Allgeyer v. Louisiana

165 U.S. 578 (1897)

 

RULE:

The mere fact that a citizen may be within the limits of a particular state does not prevent his making a contract outside its limits while he himself remains within it.

FACTS:

A state statute prohibited out-of-state insurance corporations from conducting business within the state without maintaining at least one authorized agent in the state. The state, Louisiana, enacted this law under its police powers. The state trial court held for the corporation, finding the state law unconstitutional under the fourteenth amendment.

ISSUE:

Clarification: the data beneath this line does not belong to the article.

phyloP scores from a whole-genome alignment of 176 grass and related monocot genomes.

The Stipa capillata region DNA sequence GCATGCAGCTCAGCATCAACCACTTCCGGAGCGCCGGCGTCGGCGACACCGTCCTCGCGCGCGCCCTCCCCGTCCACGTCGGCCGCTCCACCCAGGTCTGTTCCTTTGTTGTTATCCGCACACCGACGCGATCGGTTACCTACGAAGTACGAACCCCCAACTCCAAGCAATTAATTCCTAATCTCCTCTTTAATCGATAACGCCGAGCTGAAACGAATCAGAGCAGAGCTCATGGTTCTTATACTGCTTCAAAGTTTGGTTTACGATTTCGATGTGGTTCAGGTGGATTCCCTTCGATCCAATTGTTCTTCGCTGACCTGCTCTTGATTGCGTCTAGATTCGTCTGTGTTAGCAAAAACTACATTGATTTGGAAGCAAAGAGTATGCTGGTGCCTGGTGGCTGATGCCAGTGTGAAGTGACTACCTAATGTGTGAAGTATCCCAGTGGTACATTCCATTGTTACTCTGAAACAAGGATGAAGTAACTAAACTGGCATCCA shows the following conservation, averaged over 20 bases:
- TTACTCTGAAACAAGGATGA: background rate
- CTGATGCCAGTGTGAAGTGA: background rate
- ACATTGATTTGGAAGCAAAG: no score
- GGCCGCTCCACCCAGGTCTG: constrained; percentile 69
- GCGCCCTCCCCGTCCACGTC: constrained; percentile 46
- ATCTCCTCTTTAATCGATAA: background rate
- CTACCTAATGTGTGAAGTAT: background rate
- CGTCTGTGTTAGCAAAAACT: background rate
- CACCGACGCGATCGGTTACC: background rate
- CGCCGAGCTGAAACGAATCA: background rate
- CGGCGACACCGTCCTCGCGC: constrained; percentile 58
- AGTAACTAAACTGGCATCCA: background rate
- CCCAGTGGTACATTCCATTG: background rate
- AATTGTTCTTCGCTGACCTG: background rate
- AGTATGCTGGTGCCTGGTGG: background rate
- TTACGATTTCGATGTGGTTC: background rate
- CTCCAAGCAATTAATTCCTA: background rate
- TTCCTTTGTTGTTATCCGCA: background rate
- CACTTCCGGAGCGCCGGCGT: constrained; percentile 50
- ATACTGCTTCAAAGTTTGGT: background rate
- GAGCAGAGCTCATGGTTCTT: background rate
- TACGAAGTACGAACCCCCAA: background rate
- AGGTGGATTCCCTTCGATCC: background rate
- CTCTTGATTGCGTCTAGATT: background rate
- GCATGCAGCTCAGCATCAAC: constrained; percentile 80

Was Louisiana’s exercise of police powers valid under the fourteenth amendment?

ANSWER:

No, the court held the state law was unconstitutional because it violated the due process clause of the fourteenth amendment.

CONCLUSION:

The Court held that a state is not allowed to prohibit its citizenry from forming contracts outside the state. It held that the fourteenth amendment guarantees a person to contract for insurance, thus the state cannot deprive a citizen of that right. Any state action to this effect is an illegal interference with the conduct of the citizen, even if the state is acting in the interest of health, safety or general welfare of its citizens.

Click here to view the full text case and earn your Daily Research Points.